Adjusters should get as much information about the particular item as possible so there is sufficient information to determine later if the object is an actual antique. It is important to photograph the item and record any additional information about the brand, condition and size.

residential appraisal report

Several different methods can be used to determine depreciation on items damaged in a loss. (Photo: iStock)

Calculating depreciation

The United States Federal government standard depreciation guide known as the Joint Military Industry Depreciation Guide (“JMIDG”), is an example of a depreciation guide some use as a reference in determining depreciation. It is widely used to establish the asset’s actual cash value—the replacement cost minus depreciation.

Depreciation is determined by considering, among other things, the type of article involved, its costs, condition when lost or damaged beyond economical repair, and the time elapsing between the dates of its acquisition and accrual of a claim.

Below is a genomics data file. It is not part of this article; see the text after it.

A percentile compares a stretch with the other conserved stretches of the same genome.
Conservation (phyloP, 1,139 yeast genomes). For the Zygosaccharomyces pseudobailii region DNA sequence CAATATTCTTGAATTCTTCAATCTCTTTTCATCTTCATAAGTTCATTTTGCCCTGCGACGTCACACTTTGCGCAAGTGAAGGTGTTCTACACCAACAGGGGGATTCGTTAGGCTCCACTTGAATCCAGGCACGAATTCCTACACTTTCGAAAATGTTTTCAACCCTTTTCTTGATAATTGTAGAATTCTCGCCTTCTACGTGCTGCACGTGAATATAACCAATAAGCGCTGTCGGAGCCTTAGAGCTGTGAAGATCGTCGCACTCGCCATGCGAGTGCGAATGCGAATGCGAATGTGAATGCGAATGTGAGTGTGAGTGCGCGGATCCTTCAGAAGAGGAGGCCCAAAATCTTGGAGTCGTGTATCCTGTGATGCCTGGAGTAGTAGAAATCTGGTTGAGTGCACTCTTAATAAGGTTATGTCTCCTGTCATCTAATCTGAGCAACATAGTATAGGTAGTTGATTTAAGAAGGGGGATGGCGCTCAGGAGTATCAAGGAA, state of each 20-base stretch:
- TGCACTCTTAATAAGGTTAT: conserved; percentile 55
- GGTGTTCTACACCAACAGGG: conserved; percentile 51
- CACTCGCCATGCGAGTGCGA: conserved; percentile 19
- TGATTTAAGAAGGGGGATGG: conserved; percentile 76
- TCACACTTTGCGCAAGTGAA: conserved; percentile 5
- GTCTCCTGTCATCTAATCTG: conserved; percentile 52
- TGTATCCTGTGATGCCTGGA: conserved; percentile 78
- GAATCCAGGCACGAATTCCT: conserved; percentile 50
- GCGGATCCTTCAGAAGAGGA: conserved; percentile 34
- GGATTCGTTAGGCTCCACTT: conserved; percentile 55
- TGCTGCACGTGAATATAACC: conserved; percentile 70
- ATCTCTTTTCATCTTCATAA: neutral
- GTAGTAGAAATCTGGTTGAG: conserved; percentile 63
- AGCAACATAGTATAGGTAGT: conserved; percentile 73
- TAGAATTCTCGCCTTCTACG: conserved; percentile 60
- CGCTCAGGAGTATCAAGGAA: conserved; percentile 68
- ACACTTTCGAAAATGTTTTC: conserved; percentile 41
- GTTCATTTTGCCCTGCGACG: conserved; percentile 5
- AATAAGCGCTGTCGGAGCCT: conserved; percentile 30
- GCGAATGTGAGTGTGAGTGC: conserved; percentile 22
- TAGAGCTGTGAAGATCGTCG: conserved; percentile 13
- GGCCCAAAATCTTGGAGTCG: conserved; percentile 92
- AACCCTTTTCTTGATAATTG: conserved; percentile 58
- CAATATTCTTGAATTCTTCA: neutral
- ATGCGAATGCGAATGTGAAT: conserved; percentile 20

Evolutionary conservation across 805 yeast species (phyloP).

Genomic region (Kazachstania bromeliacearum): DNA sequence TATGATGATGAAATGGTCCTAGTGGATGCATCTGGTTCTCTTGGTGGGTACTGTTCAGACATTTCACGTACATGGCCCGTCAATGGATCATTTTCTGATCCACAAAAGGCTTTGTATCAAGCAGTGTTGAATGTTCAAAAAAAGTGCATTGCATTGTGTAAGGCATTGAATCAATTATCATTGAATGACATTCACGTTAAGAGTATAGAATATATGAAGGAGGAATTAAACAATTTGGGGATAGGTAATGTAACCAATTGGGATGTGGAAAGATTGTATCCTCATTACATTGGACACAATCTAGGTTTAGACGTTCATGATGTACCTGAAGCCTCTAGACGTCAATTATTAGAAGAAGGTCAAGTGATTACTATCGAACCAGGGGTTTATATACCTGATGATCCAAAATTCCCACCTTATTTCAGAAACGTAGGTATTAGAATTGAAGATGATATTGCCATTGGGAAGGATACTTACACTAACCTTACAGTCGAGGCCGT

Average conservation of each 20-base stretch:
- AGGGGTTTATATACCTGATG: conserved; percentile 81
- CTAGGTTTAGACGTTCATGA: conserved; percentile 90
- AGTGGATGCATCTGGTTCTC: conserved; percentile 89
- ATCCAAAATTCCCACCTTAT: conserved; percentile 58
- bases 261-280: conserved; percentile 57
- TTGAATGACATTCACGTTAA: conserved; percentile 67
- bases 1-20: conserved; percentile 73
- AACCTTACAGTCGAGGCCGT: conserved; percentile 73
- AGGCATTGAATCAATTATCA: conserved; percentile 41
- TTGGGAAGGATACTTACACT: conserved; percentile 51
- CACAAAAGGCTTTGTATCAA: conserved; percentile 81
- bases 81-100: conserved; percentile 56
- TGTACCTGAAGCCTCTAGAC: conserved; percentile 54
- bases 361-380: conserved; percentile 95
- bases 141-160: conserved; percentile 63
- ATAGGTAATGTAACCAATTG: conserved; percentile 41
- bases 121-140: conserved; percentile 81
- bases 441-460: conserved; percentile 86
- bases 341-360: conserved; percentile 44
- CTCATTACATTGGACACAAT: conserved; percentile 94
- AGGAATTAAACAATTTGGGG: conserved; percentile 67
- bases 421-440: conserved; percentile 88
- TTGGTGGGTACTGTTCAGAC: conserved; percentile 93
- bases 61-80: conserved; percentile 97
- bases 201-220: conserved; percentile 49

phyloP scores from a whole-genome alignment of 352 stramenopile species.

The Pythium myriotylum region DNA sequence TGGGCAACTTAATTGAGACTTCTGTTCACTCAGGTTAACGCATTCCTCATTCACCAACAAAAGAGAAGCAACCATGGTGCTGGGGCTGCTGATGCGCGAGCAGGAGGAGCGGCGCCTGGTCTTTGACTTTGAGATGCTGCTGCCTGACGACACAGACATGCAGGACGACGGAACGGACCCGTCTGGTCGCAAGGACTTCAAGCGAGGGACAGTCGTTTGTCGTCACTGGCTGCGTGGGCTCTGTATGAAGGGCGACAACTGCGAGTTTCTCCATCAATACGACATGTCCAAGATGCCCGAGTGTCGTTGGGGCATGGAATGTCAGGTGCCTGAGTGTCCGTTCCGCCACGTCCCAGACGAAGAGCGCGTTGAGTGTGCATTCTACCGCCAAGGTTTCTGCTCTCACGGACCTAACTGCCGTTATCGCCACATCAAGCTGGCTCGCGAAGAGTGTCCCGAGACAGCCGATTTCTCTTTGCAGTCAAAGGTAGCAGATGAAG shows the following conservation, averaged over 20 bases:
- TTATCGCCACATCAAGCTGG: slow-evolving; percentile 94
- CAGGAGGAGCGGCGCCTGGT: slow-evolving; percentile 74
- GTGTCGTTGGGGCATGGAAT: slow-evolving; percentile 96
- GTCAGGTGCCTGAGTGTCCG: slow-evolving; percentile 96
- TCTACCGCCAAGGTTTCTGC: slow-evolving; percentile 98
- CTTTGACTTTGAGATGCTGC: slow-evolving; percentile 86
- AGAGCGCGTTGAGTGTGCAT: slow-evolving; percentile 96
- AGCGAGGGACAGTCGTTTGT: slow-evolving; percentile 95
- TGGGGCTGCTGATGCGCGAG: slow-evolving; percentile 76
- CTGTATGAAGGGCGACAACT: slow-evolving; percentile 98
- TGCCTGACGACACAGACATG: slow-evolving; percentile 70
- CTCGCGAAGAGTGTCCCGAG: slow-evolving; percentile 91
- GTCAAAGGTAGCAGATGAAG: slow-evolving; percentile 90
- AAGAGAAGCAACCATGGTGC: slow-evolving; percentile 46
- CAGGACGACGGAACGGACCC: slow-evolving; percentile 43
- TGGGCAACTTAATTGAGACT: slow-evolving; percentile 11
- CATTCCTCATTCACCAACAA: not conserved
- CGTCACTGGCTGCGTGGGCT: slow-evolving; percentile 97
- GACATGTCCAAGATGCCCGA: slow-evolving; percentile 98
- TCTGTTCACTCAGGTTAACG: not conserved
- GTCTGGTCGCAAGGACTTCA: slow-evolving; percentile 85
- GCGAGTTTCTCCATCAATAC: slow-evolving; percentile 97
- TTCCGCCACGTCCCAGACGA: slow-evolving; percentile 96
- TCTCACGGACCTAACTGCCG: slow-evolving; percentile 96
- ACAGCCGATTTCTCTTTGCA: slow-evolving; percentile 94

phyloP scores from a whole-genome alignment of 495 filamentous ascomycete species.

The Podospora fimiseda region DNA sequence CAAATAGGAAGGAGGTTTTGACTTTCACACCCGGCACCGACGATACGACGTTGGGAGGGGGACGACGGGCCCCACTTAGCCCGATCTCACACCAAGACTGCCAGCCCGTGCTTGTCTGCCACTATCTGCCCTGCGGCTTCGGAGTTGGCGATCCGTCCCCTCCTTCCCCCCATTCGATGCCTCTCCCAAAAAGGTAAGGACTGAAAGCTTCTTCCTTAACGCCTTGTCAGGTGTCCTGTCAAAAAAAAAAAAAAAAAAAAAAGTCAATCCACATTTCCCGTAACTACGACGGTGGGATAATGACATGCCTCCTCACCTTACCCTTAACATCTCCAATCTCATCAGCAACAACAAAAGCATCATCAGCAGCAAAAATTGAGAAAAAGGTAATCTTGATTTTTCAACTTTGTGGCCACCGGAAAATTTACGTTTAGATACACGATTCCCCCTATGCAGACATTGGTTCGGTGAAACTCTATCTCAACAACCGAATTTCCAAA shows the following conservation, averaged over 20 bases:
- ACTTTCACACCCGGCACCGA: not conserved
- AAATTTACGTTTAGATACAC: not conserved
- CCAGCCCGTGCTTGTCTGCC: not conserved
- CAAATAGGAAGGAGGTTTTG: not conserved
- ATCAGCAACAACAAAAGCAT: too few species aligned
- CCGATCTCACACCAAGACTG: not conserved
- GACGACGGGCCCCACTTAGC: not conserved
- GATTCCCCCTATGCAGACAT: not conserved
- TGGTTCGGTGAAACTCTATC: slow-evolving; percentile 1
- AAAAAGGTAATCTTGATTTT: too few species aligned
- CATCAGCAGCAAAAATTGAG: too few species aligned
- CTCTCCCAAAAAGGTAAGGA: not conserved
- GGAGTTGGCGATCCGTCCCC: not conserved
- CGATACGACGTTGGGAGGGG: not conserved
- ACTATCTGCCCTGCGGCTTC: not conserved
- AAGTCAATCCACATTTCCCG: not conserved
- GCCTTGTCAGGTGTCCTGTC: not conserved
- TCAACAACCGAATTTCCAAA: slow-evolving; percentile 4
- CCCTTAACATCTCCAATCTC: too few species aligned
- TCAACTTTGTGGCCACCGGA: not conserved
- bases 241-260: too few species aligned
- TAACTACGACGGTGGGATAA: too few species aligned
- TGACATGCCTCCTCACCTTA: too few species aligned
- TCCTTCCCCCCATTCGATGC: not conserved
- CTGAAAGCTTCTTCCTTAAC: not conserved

Some common techniques for calculating depreciation include:

  • LKQ valuation – provider can apply depreciation using various approved software programs.
  • Flat-rate rule – applies the same rate to all items within similar categories.
  • Expert appraisal – if an agreement cannot be reached, the insurance policy allows for an appraisal in order to mitigate any conflict.

There is one more saying to remember when determining an item’s value, “The devil is in the details.” I have in my possession a fine watch that is similar to a model made by Calvin Klein. It is alike with one crucial difference, instead of the famous fashion designer’s name on the back; it reads “Calvin Hill,” which is the name of a Dallas Cowboys football player. When determining RCV and ACV, these small differences have a big impact on valuation. 

Originally published on PropertyCasualty360.